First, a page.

Safe—and Hazardous—Holiday Foods for Dogs
It’s the most wonderful time of year—for feasting! What traditional dishes are safe for furry family members—and which should be kept far from sniffing snouts? Read on to find out.
It’s a main course on holiday tables from Thanksgiving to New Year’s—and a main ingredient in many commercial dog treats and prepared foods. Cooked turkey meat is perfectly safe for dogs. But be sure if the bird is left unattended during long hours of defrosting or brining that it’s in a spot where your dog can’t reach it. Uncooked poultry can contain disease-causing bacteria, such as E. coli and parasites like Toxoplasma Gondii—which are not the kind of holiday guests you want.
Remove the skin before you give turkey to your dog. It’s probably been rubbed with spices, butter or other fatty ingredients that could cause pancreatitis, or other digestive issues. Pancreatitis is an inflammatory reaction within the pancreas that can cause abdominal pain and vomiting and diarrhea.
Remember to be sure there are no bones in any of the turkey meat you share with your dog. Not only can they be choking hazards, but they’re brittle, especially after being roasted, so they can easily splinter and pierce the stomach and intestinal lining. Stick with boneless slices or chunks and you’re guaranteed to have at least one (wagging) guest who won’t be picky about white or dark meat.
A favorite Christmas (and any special occasion!) food for many, tamales date back past the Aztecs and Mayans. And while there are as many varieties as there are types of Christmas cookies, here we’ll talk about popular pork tamales. While the pork shoulder sliced up to stuff inside the tamales is safe on its own, tamale recipes usually call for simmering the meat in a rich sauce brimming with chiles—which are definitely not good for dogs. Chiles contain a compound called capsaicin, which can create an unpleasant burning sensation in the mouth, throat and rest of their digestive tract.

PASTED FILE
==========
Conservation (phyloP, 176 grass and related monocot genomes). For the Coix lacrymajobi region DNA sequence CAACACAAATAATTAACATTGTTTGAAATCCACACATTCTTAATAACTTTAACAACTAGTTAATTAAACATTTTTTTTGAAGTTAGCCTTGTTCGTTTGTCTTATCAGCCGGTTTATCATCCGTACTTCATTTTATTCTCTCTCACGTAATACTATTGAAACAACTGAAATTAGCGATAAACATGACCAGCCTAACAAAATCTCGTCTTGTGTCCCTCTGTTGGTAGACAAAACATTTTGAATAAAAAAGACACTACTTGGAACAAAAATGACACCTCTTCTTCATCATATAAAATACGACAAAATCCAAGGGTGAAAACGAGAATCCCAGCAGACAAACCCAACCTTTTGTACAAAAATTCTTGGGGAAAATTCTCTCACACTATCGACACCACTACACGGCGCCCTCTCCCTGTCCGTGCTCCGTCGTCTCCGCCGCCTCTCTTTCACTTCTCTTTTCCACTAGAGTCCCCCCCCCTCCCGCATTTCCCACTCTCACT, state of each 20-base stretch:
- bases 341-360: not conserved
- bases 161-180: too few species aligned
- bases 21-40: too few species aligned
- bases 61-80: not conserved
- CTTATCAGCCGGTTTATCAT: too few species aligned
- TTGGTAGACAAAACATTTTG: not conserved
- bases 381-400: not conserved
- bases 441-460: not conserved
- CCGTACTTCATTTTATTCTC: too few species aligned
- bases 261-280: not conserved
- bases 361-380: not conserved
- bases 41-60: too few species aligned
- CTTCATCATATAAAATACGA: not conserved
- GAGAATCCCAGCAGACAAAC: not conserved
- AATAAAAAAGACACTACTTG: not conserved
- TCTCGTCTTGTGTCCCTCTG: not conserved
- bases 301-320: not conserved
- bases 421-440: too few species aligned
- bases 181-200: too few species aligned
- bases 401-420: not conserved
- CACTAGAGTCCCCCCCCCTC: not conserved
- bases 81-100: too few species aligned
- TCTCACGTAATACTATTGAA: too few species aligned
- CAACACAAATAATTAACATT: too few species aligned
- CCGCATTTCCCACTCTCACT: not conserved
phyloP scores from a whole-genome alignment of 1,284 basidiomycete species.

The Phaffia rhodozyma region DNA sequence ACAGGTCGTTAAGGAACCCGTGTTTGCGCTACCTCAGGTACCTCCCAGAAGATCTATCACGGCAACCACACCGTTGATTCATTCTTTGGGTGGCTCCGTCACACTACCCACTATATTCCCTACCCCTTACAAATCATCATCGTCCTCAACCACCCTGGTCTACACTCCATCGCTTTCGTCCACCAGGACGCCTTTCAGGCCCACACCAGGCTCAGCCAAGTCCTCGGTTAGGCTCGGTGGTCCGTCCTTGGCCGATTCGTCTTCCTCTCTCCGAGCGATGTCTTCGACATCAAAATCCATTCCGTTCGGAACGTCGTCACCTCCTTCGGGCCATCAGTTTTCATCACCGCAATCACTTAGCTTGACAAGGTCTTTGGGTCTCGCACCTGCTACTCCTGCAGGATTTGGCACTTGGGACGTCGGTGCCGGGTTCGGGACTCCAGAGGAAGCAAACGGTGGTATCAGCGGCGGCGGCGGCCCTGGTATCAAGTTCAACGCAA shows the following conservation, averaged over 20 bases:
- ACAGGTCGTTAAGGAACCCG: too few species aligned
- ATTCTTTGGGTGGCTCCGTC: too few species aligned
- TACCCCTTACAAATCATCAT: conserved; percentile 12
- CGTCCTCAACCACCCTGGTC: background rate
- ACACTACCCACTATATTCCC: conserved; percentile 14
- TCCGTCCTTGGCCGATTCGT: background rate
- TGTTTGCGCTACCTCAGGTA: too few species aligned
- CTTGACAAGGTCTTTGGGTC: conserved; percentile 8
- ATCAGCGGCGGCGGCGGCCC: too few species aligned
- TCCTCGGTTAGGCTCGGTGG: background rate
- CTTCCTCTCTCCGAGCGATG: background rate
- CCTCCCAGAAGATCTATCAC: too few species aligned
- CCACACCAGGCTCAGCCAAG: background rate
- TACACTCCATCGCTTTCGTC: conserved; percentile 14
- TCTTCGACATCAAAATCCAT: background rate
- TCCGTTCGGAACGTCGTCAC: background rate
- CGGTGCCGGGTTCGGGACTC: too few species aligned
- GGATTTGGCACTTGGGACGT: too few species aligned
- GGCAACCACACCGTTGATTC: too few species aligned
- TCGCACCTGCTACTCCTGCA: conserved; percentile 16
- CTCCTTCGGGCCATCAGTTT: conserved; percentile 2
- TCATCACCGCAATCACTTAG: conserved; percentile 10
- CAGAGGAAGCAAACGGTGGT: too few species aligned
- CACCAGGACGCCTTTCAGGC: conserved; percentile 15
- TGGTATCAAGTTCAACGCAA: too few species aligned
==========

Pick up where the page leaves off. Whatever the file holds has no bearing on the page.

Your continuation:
While the corn from which the masa (corn flour) is made is fine for dogs to eat, other ingredients in the masa filling are problematic for pups. Spices and lard often found in masa are not healthy for dogs.
Be especially careful with tamale corn husk wrappers. Soaked in wonderful flavors—and smells—they’re tempting for four-legged family members. And dangerous. While not toxic to dogs, cornhusks can be a choking hazard. They can easily lodge in the throat. They are not digestible, so they can clog intestines. Keep them away from your pup.
While they’ll undoubtedly draw your pup to the kitchen as they fry, these Hanukkah favorites are not good for dogs. The fried potato pancakes are usually made with onions, which are toxic to dogs. Members of the allium family (which also includes chives, shallots and leeks), onions contain a compound called N-propyl disulfide that leads to the breakdown and destruction of red blood cells.
Spuds, latkes’ main ingredient, are safe for dogs to eat if they’re cooked. But be sure not to let your dog/sous chef taste the potatoes when they’re still raw. White potatoes are in the nightshade family and contain solanine, a compound that is toxic to canines. Cooking potatoes reduces the level of solanine to an amount that’s safe for dogs to process. If you’re serving mashed potatoes during holiday celebrations, those are OK to feed your dog—but skip the salt, butter and gravy.
While there are definitely holiday foods you need to be careful to keep away from your dog, there are lots of ways to safely—and deliciously—include furry family members in the festivities. Filling a KONG with your dog’s seasonal favorites not only gives them a yummy treat, it provides instinct-satisfying enrichment that makes for a happier, healthier holiday. Try this holiday Gingerbread KONG stuffing recipe for a safe holiday alternative.